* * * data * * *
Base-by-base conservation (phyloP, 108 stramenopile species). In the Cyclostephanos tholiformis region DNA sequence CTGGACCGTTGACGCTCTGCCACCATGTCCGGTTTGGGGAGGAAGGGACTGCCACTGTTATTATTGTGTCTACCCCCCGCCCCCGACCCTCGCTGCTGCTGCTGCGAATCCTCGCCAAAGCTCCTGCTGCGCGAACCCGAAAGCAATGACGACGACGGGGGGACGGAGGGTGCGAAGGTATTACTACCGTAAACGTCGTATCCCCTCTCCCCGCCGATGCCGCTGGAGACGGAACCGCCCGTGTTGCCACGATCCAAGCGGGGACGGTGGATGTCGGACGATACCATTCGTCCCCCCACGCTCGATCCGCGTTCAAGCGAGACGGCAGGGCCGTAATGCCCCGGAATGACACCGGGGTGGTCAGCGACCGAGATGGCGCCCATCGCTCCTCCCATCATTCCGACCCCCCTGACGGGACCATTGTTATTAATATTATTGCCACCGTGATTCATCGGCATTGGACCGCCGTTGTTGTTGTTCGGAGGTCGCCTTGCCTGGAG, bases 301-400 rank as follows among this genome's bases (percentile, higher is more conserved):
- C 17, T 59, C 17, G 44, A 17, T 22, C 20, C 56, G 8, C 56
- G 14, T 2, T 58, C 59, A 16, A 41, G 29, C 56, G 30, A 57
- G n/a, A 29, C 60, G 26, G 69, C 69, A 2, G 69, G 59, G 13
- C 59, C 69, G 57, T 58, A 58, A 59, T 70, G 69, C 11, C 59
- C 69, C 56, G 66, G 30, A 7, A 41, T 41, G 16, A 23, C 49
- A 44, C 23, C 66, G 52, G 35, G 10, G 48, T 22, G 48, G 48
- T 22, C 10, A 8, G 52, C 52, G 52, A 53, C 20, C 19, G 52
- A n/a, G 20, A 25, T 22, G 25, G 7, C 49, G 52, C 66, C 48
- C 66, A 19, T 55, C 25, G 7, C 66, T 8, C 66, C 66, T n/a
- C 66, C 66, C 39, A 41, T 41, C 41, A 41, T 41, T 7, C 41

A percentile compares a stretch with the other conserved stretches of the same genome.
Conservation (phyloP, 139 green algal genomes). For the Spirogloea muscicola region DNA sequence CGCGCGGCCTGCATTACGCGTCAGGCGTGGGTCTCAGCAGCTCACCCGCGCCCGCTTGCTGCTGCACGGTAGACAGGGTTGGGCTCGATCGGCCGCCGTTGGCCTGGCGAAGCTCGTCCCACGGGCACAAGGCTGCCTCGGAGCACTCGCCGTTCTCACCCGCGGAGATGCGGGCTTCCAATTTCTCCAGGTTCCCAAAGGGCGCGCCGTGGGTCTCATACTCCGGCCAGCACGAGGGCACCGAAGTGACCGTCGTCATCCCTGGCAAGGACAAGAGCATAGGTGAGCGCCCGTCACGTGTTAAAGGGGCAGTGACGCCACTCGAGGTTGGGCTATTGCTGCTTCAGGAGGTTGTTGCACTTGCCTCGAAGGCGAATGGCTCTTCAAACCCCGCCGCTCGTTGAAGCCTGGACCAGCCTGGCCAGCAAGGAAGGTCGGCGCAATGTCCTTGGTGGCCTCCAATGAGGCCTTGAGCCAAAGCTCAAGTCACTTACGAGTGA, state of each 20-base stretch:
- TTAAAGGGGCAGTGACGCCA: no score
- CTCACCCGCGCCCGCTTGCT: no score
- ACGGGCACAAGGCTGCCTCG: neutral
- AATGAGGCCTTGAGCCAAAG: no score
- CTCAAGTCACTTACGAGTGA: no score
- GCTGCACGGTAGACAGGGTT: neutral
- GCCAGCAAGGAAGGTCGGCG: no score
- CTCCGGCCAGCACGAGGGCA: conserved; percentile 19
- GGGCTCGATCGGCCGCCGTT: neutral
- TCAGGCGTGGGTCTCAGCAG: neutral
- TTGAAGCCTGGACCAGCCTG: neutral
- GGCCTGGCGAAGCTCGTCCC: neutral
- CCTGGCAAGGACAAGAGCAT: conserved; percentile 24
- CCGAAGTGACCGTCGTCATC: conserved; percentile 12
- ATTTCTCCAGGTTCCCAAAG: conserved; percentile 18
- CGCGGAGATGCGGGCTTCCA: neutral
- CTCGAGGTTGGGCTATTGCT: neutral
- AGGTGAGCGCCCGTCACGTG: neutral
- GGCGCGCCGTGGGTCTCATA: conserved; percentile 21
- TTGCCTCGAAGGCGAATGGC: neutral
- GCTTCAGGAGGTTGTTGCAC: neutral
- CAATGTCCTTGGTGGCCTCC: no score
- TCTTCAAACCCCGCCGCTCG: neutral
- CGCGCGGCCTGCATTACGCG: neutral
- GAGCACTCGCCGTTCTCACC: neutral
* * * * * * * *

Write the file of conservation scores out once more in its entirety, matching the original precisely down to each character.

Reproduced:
Base-by-base conservation (phyloP, 108 stramenopile species). In the Cyclostephanos tholiformis region DNA sequence CTGGACCGTTGACGCTCTGCCACCATGTCCGGTTTGGGGAGGAAGGGACTGCCACTGTTATTATTGTGTCTACCCCCCGCCCCCGACCCTCGCTGCTGCTGCTGCGAATCCTCGCCAAAGCTCCTGCTGCGCGAACCCGAAAGCAATGACGACGACGGGGGGACGGAGGGTGCGAAGGTATTACTACCGTAAACGTCGTATCCCCTCTCCCCGCCGATGCCGCTGGAGACGGAACCGCCCGTGTTGCCACGATCCAAGCGGGGACGGTGGATGTCGGACGATACCATTCGTCCCCCCACGCTCGATCCGCGTTCAAGCGAGACGGCAGGGCCGTAATGCCCCGGAATGACACCGGGGTGGTCAGCGACCGAGATGGCGCCCATCGCTCCTCCCATCATTCCGACCCCCCTGACGGGACCATTGTTATTAATATTATTGCCACCGTGATTCATCGGCATTGGACCGCCGTTGTTGTTGTTCGGAGGTCGCCTTGCCTGGAG, bases 301-400 rank as follows among this genome's bases (percentile, higher is more conserved):
- C 17, T 59, C 17, G 44, A 17, T 22, C 20, C 56, G 8, C 56
- G 14, T 2, T 58, C 59, A 16, A 41, G 29, C 56, G 30, A 57
- G n/a, A 29, C 60, G 26, G 69, C 69, A 2, G 69, G 59, G 13
- C 59, C 69, G 57, T 58, A 58, A 59, T 70, G 69, C 11, C 59
- C 69, C 56, G 66, G 30, A 7, A 41, T 41, G 16, A 23, C 49
- A 44, C 23, C 66, G 52, G 35, G 10, G 48, T 22, G 48, G 48
- T 22, C 10, A 8, G 52, C 52, G 52, A 53, C 20, C 19, G 52
- A n/a, G 20, A 25, T 22, G 25, G 7, C 49, G 52, C 66, C 48
- C 66, A 19, T 55, C 25, G 7, C 66, T 8, C 66, C 66, T n/a
- C 66, C 66, C 39, A 41, T 41, C 41, A 41, T 41, T 7, C 41

A percentile compares a stretch with the other conserved stretches of the same genome.
Conservation (phyloP, 139 green algal genomes). For the Spirogloea muscicola region DNA sequence CGCGCGGCCTGCATTACGCGTCAGGCGTGGGTCTCAGCAGCTCACCCGCGCCCGCTTGCTGCTGCACGGTAGACAGGGTTGGGCTCGATCGGCCGCCGTTGGCCTGGCGAAGCTCGTCCCACGGGCACAAGGCTGCCTCGGAGCACTCGCCGTTCTCACCCGCGGAGATGCGGGCTTCCAATTTCTCCAGGTTCCCAAAGGGCGCGCCGTGGGTCTCATACTCCGGCCAGCACGAGGGCACCGAAGTGACCGTCGTCATCCCTGGCAAGGACAAGAGCATAGGTGAGCGCCCGTCACGTGTTAAAGGGGCAGTGACGCCACTCGAGGTTGGGCTATTGCTGCTTCAGGAGGTTGTTGCACTTGCCTCGAAGGCGAATGGCTCTTCAAACCCCGCCGCTCGTTGAAGCCTGGACCAGCCTGGCCAGCAAGGAAGGTCGGCGCAATGTCCTTGGTGGCCTCCAATGAGGCCTTGAGCCAAAGCTCAAGTCACTTACGAGTGA, state of each 20-base stretch:
- TTAAAGGGGCAGTGACGCCA: no score
- CTCACCCGCGCCCGCTTGCT: no score
- ACGGGCACAAGGCTGCCTCG: neutral
- AATGAGGCCTTGAGCCAAAG: no score
- CTCAAGTCACTTACGAGTGA: no score
- GCTGCACGGTAGACAGGGTT: neutral
- GCCAGCAAGGAAGGTCGGCG: no score
- CTCCGGCCAGCACGAGGGCA: conserved; percentile 19
- GGGCTCGATCGGCCGCCGTT: neutral
- TCAGGCGTGGGTCTCAGCAG: neutral
- TTGAAGCCTGGACCAGCCTG: neutral
- GGCCTGGCGAAGCTCGTCCC: neutral
- CCTGGCAAGGACAAGAGCAT: conserved; percentile 24
- CCGAAGTGACCGTCGTCATC: conserved; percentile 12
- ATTTCTCCAGGTTCCCAAAG: conserved; percentile 18
- CGCGGAGATGCGGGCTTCCA: neutral
- CTCGAGGTTGGGCTATTGCT: neutral
- AGGTGAGCGCCCGTCACGTG: neutral
- GGCGCGCCGTGGGTCTCATA: conserved; percentile 21
- TTGCCTCGAAGGCGAATGGC: neutral
- GCTTCAGGAGGTTGTTGCAC: neutral
- CAATGTCCTTGGTGGCCTCC: no score
- TCTTCAAACCCCGCCGCTCG: neutral
- CGCGCGGCCTGCATTACGCG: neutral
- GAGCACTCGCCGTTCTCACC: neutral